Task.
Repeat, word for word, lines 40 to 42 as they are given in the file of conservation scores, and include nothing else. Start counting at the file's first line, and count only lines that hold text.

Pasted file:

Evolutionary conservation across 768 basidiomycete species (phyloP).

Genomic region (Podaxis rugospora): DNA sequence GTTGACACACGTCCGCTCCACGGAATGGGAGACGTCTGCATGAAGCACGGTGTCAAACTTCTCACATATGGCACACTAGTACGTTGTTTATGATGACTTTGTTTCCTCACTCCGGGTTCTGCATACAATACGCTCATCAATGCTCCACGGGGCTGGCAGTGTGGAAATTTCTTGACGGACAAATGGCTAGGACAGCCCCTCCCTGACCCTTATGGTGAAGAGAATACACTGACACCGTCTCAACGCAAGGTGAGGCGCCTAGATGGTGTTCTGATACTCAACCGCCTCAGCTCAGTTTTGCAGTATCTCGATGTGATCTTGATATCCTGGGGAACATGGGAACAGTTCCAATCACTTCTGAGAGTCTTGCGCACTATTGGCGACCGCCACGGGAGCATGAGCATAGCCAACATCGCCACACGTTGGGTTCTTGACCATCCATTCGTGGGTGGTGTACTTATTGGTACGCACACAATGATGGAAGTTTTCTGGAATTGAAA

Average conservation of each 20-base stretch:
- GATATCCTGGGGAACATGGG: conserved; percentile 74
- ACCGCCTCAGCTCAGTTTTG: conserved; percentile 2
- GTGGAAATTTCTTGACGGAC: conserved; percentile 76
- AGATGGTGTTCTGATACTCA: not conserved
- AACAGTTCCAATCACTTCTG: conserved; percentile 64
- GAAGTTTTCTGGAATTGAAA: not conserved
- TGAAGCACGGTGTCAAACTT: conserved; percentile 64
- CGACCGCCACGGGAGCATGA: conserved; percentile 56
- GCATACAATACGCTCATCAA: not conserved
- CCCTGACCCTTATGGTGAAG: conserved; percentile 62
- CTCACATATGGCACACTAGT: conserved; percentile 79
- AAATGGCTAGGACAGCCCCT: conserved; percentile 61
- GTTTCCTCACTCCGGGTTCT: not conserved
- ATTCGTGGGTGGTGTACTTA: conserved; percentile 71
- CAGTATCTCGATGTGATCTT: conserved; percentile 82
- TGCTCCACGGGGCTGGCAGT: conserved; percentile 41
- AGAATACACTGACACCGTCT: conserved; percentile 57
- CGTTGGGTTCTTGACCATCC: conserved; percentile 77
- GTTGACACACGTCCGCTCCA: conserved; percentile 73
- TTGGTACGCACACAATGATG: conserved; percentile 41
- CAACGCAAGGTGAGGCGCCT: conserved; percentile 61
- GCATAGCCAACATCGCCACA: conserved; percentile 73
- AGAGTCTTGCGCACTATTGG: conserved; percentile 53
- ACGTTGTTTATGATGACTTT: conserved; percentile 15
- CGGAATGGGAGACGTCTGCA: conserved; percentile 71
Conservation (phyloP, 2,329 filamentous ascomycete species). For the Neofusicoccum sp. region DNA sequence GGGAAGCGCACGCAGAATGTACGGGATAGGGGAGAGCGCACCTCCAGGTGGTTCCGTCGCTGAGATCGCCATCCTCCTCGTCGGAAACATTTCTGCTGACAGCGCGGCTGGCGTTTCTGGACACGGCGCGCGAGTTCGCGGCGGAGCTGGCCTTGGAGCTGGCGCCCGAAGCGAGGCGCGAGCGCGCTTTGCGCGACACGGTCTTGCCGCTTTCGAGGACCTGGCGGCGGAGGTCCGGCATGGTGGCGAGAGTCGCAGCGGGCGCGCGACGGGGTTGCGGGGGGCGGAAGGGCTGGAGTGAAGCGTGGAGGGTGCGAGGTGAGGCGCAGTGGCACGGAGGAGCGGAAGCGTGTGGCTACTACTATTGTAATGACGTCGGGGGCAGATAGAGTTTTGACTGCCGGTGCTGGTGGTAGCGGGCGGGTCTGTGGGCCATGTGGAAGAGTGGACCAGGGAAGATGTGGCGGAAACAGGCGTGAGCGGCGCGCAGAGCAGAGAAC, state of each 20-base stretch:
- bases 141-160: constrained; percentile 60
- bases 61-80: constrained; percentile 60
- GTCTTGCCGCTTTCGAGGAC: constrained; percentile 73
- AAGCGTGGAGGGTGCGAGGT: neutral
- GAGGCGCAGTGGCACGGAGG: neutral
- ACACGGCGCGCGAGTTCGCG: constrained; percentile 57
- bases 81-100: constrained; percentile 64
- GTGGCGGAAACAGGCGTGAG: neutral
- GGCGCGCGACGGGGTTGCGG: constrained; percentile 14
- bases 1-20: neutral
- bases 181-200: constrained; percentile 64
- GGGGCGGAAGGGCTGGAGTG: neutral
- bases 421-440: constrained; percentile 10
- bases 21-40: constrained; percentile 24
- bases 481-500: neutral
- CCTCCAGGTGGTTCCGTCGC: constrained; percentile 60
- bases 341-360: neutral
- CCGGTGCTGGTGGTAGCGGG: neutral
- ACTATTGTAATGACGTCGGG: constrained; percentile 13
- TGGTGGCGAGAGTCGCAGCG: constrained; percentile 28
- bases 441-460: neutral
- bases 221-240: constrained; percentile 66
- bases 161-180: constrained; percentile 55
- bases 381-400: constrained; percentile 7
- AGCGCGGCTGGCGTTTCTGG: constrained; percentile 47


- bases 181-200: constrained; percentile 64
- GGGGCGGAAGGGCTGGAGTG: neutral
- bases 421-440: constrained; percentile 10